Microfluidic cryo-fixation of biomass, e.g., cells, flagella/cilia, or proteins for (in particular) correlative light-electron microscopy systems

Imaging and Microscopy

Ref.-No.: 0707-4032-BC

Cryo-Electron Microscopy (Cryo-EM) today is revolutionizing biological research by revealing the structure of cells and proteins with atomic resolution and steadily improving contrast. However, the quality of the results depends critically on the sample preparation. High Pressure Freezing (HPF) and plunge freezing, both pioneered in the 1960s, still represent the state-of-the-art in sample preparation for cryo-EM. Both methods have poor timing precision, disrupt the natural environment of the sample, and preclude continuous light microscopic observation up to the exact time of freezing.

Here, a method was invented to enable the culturing, stimulation, and in-situ cryo-fixation of cells on a microfluidic chip without the need for chemical cryo-protectants.

Fig. 1: Schematic of the device. Left: A thin microfluidic channel is attached to a liquid nitrogen (LN2) cooled substrate through heated support beams. When the heaters are turned off, the channel temperature rapidly equilibrates with the substrate. Right: The cooling rate is limited by the thermal conductivity of water. A 15μm wide silicon channel equilibrates fast enough for pure water to vitrify. The center of the volume reaches -90°C in 150µs after the heating is stopped.

The enabling concept is to suspend cells in a freestanding microfluidic channel that has a low volume and a very short thermal time constant. If the channel is connected to a cold reservoir through at least one heated support, cells and nutrients can be delivered while the heater keeps the fluid at room temperature. When the heater is switched off, the channel equilibrates rapidly with the cold reservoir. This results in vitrification of the sample if the thermal time constant is sufficiently short (Fig. 1).

Fig. 2: Assembly of the microfluidic cryofixation device. The channel on the fluidic chip is aligned to the resistive microheater, whose silicon support also serves as a heat sink. A warm copper frame fixes the alignment. Fluid is supplied through two polydimethylsiloxane manifolds with tube connections. Taken from [1]


  • Ultra-rapid cooling below critical water crystallization temperature in the rage of 10 to 100µs
  • Works at atmospheric pressures
  • Uninterrupted visual sample access prior and during freezing


  • Post-fixation optical, Electron, or X-ray microscopy
  • Organic single cells as samples (no cryo-protectants needed)
  • FIB-SEM systems (cf. [2,3])


Cryofixation yields outstanding ultrastructural preservation of cells for electron microscopy, but current methods disrupt live cell imaging. Here a microfluidic approach is demonstrated that enables cryofixation to be performed directly in the light microscope with millisecond time resolution and at atmospheric pressure without using chemical cryo-protectants. This provides a link between imaging/stimulation of live cells and post-fixation optical, electron, or X-ray microscopy.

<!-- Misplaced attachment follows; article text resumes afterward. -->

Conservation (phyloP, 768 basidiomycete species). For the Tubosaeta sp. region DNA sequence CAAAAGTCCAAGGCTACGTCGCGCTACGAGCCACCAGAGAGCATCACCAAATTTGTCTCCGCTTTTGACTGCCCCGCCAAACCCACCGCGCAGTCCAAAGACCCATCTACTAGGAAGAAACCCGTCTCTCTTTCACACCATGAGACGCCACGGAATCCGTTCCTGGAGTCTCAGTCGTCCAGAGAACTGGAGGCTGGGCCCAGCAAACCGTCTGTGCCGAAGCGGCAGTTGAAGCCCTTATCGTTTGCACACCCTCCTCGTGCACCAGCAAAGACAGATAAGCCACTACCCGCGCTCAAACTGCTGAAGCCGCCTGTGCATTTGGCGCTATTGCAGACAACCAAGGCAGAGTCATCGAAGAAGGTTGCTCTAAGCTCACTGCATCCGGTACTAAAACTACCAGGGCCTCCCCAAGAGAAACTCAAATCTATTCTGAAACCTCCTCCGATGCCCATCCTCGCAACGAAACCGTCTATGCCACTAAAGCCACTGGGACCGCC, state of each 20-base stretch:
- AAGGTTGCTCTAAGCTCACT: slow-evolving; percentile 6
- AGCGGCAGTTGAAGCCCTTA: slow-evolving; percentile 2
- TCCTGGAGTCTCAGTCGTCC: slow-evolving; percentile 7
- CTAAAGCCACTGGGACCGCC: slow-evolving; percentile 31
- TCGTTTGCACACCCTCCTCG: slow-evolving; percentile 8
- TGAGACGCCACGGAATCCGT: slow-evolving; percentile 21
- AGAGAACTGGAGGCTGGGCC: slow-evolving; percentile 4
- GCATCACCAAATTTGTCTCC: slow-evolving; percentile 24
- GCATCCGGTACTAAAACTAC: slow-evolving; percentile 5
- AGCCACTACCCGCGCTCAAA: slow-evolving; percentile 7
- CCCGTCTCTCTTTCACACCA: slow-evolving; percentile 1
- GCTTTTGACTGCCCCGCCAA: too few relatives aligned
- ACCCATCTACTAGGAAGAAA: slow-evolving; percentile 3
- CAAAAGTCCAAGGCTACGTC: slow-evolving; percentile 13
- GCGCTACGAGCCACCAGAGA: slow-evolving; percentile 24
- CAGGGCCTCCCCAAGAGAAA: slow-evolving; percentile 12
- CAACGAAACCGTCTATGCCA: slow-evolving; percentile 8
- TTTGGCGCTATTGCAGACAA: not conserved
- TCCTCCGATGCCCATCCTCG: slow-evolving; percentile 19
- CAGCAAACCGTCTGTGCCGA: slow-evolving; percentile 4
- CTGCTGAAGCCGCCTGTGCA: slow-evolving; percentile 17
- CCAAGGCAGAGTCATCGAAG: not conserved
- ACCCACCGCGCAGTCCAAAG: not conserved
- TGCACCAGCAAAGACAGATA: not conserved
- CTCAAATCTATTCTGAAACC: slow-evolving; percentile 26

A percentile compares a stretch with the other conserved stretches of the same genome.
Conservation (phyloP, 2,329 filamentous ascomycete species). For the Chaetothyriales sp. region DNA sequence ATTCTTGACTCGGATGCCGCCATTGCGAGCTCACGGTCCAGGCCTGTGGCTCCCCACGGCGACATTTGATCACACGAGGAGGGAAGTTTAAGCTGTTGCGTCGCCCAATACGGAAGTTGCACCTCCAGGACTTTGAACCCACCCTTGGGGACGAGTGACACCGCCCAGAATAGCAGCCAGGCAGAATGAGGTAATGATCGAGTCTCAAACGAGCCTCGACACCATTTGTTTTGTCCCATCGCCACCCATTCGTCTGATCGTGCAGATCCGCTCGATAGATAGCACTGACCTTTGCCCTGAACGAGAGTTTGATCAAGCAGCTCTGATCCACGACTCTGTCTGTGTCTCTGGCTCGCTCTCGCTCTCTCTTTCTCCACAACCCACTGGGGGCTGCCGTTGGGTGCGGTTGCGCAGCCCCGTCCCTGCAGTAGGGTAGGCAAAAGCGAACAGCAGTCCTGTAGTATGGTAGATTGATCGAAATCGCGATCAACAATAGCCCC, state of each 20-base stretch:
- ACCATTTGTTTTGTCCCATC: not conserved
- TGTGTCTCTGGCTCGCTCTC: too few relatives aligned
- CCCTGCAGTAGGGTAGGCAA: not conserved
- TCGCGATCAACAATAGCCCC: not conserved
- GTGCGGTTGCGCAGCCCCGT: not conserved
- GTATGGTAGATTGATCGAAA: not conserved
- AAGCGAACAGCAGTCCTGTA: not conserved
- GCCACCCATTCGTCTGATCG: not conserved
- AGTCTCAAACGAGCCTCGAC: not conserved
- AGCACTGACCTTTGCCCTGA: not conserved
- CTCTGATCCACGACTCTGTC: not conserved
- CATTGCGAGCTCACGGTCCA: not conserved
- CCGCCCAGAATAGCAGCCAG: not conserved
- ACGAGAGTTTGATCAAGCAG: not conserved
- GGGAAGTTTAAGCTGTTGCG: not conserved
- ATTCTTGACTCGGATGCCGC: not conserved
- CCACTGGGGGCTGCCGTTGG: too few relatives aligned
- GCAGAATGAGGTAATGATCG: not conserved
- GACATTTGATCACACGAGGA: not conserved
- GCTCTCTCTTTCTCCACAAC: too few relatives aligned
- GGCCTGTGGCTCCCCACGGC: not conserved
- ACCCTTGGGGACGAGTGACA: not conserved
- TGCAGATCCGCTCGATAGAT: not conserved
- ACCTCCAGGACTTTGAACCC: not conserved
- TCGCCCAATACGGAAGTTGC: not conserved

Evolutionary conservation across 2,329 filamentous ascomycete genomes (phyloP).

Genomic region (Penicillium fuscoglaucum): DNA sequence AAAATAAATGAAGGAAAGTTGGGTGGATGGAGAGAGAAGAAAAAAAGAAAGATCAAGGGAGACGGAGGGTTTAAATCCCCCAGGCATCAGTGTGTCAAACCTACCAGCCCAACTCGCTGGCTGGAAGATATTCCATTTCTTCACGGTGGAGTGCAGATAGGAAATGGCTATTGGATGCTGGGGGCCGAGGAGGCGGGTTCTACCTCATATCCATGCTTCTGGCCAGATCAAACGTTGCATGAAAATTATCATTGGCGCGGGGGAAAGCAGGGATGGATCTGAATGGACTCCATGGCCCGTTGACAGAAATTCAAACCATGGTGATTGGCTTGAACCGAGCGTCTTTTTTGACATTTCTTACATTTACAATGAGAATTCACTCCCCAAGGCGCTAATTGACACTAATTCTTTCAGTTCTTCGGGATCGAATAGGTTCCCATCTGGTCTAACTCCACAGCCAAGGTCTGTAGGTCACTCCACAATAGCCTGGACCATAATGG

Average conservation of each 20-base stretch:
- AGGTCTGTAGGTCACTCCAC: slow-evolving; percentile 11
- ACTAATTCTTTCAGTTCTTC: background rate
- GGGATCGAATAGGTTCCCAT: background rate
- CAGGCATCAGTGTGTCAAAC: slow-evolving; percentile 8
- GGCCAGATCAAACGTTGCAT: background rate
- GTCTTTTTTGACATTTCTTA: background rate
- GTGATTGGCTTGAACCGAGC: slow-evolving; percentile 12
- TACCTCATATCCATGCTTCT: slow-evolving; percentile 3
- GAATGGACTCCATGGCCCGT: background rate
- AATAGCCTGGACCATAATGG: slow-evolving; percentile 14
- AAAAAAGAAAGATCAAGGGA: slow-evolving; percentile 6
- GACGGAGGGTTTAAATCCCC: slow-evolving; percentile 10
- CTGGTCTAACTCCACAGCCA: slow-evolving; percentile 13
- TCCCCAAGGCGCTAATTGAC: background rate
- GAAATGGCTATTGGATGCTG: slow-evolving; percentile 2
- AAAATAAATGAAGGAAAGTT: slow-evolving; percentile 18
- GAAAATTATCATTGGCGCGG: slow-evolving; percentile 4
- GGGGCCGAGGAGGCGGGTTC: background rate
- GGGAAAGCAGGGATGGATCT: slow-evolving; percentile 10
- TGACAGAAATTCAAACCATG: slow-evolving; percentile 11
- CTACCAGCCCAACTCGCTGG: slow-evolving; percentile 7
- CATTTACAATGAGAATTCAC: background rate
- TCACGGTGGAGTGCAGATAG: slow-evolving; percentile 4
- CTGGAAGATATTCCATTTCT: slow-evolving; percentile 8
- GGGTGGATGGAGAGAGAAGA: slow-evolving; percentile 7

Microfluidic technology provides an excellent platform for applications that require localized heating and cooling with short time constants. Some examples are briefly outlined within the electronic supporting information of Ref. [1]. Compared with these studies, the work described here overcomes three key challenges. The first is to approach initial cooling rates of at least ~104 °C s−1 to suppress ice crystallization. Secondly, the final temperature must be below −140 °C to prevent de-vitrification; and third, continuous flow of fresh media is required during live imaging prior to freezing. These points are addressed in the design by

  1. minimizing the thermal mass of the channel containing the sample,
  2. minimizing the distance between the cold surface and the sample, and
  3. maintaining uninterrupted, room-temperature connections into and out of the heated microchannel.

In particular, it was found that microfluidic perfusion devices of extremely low thermal mass could be made using microfluidic polymer foils in combination with silicon micromachined components.


[1] Mejia, Y. X., Feindt, H., Zhang, D., Steltenkamp, S., & Burg, T. P. (2014). Microfluidic cryofixation for correlative microscopy. Lab on a Chip, 14(17), 3281–3284. https://doi.org/10.1039/C4LC00333K

[2] Fuest, M., Nocera, G. M., Modena, M. M., Riedel, D., Mejia, Y. X., Burg, T. P. (2018). Cryofixation during live-imaging enables millisecond time-correlated light and electron microscopy. Journal of Microscopy, 272 (2), 87-95. https://doi.org/10.1111/jmi.12747

[3] Fuest, M., Schaffer, M., Nocera, G. M., Galilea-Kleinsteuber, R. I., Messling, J.-E., Heymann, M., Plitzko, J. M., Burg, T. P. (2019). In situ Microfluidic Cryofixation for Cryo Focused Ion Beam Milling and Cryo Electron Tomography. Scientific Reports, 9, 19133. https://doi.org/10.1038/s41598-019-55413-2

Patent Infomation

[4] PCT (WO2009065585A3), EP, US, JP

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